The New Human Development Index (NHDI) geometrically weights three indicators of socioeconomic development—GNI per capita (U.S. dollar purchasing power parity), education in terms of expected years of schooling of current children and mean years of schooling of the entire population, and health in terms of life expectancy at birth (Todaro & Smith, 2012; United Nations Development Programme, 2014). As the NHDI approaches one, the United Nations considers development of a nation or group to increase (Todaro & Smith, 2012). India and Nigeria have similar NHDIs and NHDI ranks relative to other nations, which are below both those of Brazil and the United States (Table 2) (Todaro & Smith, 2012; United Nations Development Programme, 2014). Life expectancy at birth and a third and fourth measure of education (adult literacy and mean adult years of schooling, respectively), reinforce this trend (Todaro & Smith, 2012; United Nations Development Programme, 2014). Brazil, India, and Nigeria are members of the United Nations Millennium Development Goal (MDG) agreement, which includes targets for extreme poverty and primary education (Todaro & Smith, 2012). Based on these statistics, it appears unlikely that any of the nations will approach the original goals (Todaro & Smith, 2012). For India this is especially a concern, because poor health and inadequate distribution of education may lead to lower productivity across all sectors (Todaro & Smith, 2012).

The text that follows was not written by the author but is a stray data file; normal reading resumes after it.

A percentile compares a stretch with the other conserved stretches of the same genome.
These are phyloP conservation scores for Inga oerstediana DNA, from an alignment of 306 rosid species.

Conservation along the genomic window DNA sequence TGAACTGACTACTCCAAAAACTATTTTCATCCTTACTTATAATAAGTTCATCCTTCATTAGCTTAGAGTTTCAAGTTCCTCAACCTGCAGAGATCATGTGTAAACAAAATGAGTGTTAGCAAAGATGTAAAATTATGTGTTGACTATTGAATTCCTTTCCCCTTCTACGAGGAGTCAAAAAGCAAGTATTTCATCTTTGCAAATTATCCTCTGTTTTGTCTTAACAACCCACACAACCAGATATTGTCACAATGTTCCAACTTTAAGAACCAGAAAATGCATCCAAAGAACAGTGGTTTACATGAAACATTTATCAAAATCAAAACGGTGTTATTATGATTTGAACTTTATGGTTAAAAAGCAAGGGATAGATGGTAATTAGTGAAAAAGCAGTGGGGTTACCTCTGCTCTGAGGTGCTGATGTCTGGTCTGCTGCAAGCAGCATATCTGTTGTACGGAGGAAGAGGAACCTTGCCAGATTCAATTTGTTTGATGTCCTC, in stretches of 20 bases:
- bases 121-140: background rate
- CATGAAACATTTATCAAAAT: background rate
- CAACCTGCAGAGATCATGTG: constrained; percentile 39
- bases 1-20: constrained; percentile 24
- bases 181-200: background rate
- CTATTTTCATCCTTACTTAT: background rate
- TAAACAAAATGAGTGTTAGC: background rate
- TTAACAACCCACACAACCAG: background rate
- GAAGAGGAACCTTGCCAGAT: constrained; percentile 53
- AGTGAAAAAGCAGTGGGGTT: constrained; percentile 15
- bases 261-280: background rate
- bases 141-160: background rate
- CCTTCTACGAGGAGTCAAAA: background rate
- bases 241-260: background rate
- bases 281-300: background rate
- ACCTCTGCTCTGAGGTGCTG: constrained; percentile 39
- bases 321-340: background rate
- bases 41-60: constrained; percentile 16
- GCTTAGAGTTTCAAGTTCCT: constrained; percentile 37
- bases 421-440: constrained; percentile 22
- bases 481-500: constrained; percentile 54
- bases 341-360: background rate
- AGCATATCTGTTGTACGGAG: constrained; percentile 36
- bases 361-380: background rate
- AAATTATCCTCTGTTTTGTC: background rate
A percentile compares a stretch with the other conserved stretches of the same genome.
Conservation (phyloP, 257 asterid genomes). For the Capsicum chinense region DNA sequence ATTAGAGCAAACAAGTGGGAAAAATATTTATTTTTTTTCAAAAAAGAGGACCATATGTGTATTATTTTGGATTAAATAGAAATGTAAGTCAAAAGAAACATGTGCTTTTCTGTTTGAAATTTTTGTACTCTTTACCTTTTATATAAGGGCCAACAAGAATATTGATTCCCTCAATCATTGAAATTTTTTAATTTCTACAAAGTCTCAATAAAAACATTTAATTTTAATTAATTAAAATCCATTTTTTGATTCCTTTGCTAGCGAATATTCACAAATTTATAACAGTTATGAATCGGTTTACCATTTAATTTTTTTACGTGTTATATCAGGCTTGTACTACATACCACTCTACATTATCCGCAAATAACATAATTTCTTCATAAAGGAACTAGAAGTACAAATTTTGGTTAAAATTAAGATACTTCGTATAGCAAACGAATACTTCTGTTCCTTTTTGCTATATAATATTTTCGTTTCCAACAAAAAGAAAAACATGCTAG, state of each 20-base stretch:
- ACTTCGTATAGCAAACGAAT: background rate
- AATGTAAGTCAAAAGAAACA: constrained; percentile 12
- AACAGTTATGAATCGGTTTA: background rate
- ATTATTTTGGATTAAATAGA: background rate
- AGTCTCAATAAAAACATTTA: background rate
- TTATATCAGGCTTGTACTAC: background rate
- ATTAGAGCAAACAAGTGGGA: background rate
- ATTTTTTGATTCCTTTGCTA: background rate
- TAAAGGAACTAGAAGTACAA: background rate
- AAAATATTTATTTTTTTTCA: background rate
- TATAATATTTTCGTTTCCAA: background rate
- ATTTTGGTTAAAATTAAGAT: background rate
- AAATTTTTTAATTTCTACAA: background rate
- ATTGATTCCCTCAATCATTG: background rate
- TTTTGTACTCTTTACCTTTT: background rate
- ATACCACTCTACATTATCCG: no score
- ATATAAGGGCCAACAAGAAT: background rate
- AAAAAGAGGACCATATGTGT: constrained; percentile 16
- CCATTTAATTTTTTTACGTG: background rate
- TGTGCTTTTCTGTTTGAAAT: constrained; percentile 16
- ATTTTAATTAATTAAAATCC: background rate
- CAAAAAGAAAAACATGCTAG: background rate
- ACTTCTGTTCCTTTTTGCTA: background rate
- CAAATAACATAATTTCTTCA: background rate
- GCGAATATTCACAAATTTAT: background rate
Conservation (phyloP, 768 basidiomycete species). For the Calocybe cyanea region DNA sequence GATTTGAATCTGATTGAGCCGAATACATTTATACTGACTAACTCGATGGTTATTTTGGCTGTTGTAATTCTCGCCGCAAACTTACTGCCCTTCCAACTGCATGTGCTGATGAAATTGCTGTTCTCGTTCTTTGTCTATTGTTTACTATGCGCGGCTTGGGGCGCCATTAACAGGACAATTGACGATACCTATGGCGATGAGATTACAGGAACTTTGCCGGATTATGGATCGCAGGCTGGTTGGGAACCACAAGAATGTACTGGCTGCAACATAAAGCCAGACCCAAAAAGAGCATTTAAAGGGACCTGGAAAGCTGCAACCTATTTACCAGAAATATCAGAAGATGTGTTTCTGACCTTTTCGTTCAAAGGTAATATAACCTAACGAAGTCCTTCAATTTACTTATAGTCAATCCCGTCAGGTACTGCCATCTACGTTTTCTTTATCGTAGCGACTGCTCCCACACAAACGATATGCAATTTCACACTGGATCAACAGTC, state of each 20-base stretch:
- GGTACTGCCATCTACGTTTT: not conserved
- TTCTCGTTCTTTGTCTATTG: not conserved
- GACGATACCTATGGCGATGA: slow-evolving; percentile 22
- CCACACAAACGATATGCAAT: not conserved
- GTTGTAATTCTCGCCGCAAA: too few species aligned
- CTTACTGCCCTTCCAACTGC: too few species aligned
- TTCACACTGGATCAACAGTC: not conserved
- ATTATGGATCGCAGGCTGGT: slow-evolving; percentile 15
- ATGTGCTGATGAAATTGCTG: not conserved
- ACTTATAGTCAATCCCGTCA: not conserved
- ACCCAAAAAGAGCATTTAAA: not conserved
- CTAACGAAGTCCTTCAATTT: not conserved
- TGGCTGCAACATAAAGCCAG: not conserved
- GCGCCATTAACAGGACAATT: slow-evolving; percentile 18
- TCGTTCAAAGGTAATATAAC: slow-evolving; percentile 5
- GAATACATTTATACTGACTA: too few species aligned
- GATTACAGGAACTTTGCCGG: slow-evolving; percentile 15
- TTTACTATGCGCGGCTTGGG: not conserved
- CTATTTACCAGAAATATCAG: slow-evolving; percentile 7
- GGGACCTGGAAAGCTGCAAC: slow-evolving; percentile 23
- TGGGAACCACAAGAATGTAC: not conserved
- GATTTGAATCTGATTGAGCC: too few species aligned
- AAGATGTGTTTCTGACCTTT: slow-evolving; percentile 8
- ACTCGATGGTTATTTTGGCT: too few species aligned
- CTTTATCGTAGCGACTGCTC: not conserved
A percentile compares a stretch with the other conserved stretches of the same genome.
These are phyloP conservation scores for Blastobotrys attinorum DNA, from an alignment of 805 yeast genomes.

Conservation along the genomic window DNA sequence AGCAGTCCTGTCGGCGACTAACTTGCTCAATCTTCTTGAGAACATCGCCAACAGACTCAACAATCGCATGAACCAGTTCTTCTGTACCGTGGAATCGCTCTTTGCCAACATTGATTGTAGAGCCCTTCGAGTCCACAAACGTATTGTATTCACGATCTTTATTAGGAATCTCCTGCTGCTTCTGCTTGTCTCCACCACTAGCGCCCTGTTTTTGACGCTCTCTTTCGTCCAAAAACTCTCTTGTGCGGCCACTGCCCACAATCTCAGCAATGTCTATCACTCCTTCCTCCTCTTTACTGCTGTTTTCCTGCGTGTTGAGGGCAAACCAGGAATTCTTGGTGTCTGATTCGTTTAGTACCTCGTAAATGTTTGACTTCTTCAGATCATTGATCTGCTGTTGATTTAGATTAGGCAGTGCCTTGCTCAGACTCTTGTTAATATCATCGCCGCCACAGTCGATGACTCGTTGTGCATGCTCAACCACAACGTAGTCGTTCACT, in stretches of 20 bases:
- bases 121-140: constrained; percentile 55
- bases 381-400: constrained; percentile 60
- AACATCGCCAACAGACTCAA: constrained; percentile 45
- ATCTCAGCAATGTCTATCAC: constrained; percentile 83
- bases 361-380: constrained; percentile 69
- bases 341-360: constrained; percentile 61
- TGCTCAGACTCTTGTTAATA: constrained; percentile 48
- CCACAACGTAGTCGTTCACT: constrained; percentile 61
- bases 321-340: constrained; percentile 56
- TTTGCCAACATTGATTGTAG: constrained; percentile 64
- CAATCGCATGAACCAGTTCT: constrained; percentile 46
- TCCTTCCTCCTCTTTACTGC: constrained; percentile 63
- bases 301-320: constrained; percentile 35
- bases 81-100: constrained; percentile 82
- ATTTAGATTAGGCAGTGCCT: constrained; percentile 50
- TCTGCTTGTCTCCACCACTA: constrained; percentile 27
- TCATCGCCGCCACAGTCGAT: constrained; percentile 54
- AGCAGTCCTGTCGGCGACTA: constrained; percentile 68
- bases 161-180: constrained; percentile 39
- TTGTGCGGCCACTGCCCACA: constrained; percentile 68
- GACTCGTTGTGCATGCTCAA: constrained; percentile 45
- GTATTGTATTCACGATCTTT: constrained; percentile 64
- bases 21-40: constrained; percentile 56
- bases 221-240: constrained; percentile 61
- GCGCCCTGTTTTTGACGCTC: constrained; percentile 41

The age dependency ratio is an indicator of the percentage of the total population supported by the working population (Todaro & Smith, 2012). For the three developing nations, the age dependency ratio is predominated by the young population, as expected (Table 3) (Todaro & Smith, 2012; The World Bank, 2014). India and Brazil have the most comparable age dependency ratios, including in the young population subset (The World Bank, 2014). This population structure indicates that India’s growing young population will have to address the consequences of current and past economic structures as it enters the workforce.
Urbanization is associated with development due to labor force movement into the industrial and service sectors (Todaro & Smith, 2012). The United States and Brazil are predominantly urbanized, with India the least urbanized, but showing urban growth of above 1percent (Table 3) (The World Bank, 2014). Nigeria is more urbanized than India, with an even higher rate of urbanization, which highlights India’s unique rural sector development and the importance of understanding its progression (The World Bank, 2014). These social indicators reinforce Nigeria and India’s lower development in comparison to Brazil and the United States’.
India’s current population, social, and economic development measures indicate the importance of understanding its current economic structure. This structure arose due to transitions from agricultural sector GDP dominance, with a retained importance of the agricultural sector in both GDP and employment (Kaushik, 1997; Mukherjee, 2010a; The World Bank, 2014). By understanding these transitions through the Lewis model, we can better understand India’s current development.